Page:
Join date: Jun 11, 2022


Rory took the money, signed the book, marked it in his own hard-backed pocket ledger, then went on to the next house. Here he pushed open the bottom door and called up the dark well of the staircase, ‘Rent!’ and after a moment a man’s voice came back to him shouting, ‘Fetch it up.’

His nose wrinkled in distaste. If he had a penny for every time that worn-out quip had been thrown at him he considered he’d be able to buy a house of his own. After a moment of silence he again shouted, ‘Rent, or it’s the bums Monday.’

The moleskin-trousered bulky figure appeared on the stairhead and after throwing the rent book and a half-crown down the stairs he yelled, ‘You know what you and the bloody bums can do, don’t you?’ then as Rory picked up the money and the book and entered in the amount the man proceeded to elaborate on what he and the bums could do

Without uttering a word now Rory threw the book on to the bottom stair, looked up at the man still standing on the landing, then turned about and went towards the end of the street.

There was no answer whatever from the next three doors he knocked on, but he had scarcely raised the knocker on the fourth when it was opened and Mrs Fawcett stood there, her rent book in one hand, the half-crown extended in the other, and without any greeting she began, ‘You won’t get any change out of them lot.’ She nodded to one side of her. ‘Nor to this one next door.’ Her head moved the other way. ‘Off to Shields they are, the lot of them, to the market and they won’t come back with a penny, not if I know them. Lazy Irish scum. And I’ll tell you somethin’.’ She leant her peevish face towards him. ‘Her, Flaherty, she’s got her front room packed with beds, and lettin’ them out by the shift; as one lot staggers out another lot drops in. Great Irish navvies with not a drop on their faces from Monday mornin’ till Saturda’ night, but Sunday, oh, that’s different, away to Mass they are, and straight out and into the bars. Disgrace!’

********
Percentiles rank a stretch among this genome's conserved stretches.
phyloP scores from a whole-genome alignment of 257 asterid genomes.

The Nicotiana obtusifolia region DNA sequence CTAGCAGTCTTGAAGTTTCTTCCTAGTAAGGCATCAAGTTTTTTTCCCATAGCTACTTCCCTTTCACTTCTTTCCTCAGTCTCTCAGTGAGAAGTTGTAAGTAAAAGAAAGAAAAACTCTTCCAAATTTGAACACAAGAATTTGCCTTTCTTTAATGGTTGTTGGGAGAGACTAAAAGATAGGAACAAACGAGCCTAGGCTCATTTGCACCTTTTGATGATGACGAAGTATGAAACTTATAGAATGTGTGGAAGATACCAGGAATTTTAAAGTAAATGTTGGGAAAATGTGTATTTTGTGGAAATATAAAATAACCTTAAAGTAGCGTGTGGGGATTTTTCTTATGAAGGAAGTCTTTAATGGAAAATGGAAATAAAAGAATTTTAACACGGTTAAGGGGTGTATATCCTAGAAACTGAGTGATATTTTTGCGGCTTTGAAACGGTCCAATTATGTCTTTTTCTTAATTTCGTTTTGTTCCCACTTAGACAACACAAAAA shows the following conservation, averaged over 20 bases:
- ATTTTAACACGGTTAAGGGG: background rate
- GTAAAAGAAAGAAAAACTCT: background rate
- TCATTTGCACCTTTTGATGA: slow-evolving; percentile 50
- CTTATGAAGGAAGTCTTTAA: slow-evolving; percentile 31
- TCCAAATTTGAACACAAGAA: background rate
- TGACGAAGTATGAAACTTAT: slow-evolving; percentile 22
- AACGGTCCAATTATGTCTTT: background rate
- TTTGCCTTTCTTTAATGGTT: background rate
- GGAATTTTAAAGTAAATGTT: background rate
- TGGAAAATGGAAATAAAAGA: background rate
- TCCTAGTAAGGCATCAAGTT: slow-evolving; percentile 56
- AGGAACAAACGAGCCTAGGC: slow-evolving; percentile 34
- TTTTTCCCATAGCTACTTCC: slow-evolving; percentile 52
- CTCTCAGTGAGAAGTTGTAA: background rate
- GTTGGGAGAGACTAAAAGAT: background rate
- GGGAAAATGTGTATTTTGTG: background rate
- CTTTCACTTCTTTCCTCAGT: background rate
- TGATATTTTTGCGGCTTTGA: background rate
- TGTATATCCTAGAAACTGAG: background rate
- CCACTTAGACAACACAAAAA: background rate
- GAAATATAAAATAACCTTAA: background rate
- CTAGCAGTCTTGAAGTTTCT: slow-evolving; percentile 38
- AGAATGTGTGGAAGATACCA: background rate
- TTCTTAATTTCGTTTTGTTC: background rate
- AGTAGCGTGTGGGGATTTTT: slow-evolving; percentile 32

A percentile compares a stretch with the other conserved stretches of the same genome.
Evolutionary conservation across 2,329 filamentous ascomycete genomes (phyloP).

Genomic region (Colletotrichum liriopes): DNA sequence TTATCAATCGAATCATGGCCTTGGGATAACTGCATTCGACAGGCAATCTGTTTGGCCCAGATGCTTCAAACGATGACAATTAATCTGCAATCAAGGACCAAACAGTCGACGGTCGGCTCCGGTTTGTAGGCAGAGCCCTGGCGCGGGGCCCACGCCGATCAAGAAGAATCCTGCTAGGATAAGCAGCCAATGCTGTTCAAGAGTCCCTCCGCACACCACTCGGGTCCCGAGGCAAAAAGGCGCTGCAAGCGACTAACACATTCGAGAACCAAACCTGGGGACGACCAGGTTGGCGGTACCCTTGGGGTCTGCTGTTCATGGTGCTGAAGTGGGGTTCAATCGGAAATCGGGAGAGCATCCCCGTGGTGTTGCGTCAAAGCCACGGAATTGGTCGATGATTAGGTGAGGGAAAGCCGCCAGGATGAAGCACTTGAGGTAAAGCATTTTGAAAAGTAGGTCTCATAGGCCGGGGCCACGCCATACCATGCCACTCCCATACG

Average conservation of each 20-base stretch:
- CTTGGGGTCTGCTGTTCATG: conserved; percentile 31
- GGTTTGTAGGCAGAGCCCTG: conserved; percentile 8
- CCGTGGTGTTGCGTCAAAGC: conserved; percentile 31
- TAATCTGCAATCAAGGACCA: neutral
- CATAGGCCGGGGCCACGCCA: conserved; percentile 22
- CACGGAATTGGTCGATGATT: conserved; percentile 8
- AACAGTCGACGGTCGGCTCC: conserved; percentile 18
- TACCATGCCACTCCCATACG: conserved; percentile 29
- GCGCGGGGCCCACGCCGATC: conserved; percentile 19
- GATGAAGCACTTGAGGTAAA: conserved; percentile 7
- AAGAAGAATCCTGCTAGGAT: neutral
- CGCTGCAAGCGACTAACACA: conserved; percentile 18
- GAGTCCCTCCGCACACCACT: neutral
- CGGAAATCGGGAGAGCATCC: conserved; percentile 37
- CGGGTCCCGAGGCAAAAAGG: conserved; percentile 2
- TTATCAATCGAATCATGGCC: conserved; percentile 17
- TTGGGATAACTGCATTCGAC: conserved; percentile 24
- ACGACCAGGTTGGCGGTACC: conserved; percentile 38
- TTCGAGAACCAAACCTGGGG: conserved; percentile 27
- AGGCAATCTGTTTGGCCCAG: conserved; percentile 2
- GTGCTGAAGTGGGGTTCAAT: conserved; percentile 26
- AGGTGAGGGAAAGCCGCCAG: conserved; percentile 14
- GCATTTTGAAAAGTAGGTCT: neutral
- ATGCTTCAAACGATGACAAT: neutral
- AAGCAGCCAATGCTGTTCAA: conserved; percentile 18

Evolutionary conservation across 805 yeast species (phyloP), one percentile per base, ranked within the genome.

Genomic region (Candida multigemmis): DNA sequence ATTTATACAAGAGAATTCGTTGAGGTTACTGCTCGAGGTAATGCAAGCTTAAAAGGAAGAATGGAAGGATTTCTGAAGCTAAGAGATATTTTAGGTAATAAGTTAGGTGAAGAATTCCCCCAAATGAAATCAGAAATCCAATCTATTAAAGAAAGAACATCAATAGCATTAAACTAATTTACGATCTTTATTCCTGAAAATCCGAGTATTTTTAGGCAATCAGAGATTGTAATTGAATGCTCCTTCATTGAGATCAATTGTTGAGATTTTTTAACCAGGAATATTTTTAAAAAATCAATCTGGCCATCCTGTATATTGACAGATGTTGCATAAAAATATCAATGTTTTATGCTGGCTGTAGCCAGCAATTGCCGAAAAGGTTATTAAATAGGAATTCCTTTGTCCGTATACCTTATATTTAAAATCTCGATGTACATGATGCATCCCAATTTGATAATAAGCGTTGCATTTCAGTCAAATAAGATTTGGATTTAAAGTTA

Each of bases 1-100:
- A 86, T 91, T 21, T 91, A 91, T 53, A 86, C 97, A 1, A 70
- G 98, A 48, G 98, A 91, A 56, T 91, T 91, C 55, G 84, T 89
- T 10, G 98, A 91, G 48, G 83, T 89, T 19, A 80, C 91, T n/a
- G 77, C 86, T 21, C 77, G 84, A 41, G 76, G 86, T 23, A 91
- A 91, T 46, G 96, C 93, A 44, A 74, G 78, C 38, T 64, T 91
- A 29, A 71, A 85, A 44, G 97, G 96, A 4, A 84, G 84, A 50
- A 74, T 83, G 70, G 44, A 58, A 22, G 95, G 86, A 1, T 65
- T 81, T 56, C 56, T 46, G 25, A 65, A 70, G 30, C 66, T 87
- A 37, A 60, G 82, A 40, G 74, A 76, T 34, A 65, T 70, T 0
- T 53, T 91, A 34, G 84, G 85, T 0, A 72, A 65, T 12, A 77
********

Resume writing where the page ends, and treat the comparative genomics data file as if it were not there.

Rory closed her rent book, handed it to her, looked at her straight in the eye, then turned and walked away. He did not bother knocking at the door next to hers for he believed what she had said, they were all away on a spending spree. It was odd, she was the only good payer in the street; she’d always had a clear rent book; but of the lot of them, scum Irish they might be, he preferred any one of them to Mrs Fawcett.


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